Fan Fang and Yidie Xu put the finishing touches to this excellent special issue by pointing out the commonalities between the two paradigms — Global Englishes and translanguaging. Both paradigms include valuing and levering the different linguistic practices of formerly colonial subjects in education, and challenging native speakerism ideology. Global Englishes transcends the norms of native-speaker English and uses a flexible heteroglossic English and the inclusion of students’ L1s in instruction. Translanguaging transcends named languages themselves, centering the language practices of racialized bilinguals to learn and expand their unitary repertoire. That is, the translanguaging paradigm does not recognize either English or students’ L1 or L2s, except as social constructions. Bilingual speakers and learners do not simply have two cognitive boxes with two languages. Instead, they draw from a unitary competence to communicate. Language education that adheres to the translanguaging framework takes seriously the idea that it is speakers who own their language and use it in ways that are most effective in their lives.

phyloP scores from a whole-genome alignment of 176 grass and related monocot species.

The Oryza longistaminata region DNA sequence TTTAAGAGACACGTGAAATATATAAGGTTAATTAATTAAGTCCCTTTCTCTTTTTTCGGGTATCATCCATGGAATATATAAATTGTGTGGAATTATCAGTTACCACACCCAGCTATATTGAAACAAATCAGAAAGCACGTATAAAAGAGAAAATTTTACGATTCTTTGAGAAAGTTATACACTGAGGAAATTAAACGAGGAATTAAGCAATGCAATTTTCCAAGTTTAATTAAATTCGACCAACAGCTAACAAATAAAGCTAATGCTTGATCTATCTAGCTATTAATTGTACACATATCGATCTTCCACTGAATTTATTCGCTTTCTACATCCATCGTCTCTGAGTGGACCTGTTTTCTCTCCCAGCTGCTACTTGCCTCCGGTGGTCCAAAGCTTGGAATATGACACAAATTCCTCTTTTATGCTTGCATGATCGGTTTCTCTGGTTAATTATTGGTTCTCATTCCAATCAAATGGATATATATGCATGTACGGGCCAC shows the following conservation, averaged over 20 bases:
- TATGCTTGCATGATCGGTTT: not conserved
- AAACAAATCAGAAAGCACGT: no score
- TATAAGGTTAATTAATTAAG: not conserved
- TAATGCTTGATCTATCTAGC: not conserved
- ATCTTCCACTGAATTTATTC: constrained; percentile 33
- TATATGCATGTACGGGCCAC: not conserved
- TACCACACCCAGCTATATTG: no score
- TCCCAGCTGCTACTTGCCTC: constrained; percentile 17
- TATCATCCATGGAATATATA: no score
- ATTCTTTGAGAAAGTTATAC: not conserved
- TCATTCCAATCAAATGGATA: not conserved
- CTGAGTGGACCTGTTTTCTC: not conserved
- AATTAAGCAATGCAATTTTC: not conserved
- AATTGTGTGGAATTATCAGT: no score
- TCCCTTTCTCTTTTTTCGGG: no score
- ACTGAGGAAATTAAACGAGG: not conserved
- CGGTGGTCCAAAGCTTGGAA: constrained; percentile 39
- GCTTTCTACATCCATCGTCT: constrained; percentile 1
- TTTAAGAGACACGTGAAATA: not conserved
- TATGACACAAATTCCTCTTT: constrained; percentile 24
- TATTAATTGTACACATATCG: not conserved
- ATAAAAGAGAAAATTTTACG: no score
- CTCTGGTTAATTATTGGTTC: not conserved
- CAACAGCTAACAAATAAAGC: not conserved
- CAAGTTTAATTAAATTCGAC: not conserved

Whereas the Global Englishes paradigm recognizes the politics of Englishes, translanguaging unmasks how race and language have been used in the process of colonization and in the ensuing coloniality (Quijano, 2000). Translanguaging emerges from recognizing the raciolinguistic ideologies (Flores & Rosa, 2015) that have been at play in the ways that named languages have been normalized and used in schools. A translanguaging stance is needed to design instruction and assessment that follows the translanguaging corriente of racialized bilinguals and does not expect them to learn, listen or perform linguistically in the same way as white monolinguals with institutional power (García, Johnson & Seltzer, 2017).
Global Englishes and its other manifestations, for example, English as a Lingua Franca (ELF), also advocate for language education that recognizes the heteroglossic practices of all Englishes-speakers in interactions with others. Inspired by the CERFCV, student practices are assessed depending on what they can do, not to demonstrate achievement, but to provide feedback for learning. What students can do with language relies not on the old language skills of listening, speaking, reading, and writing, but on communicative activities of reception, production, interaction, and mediation.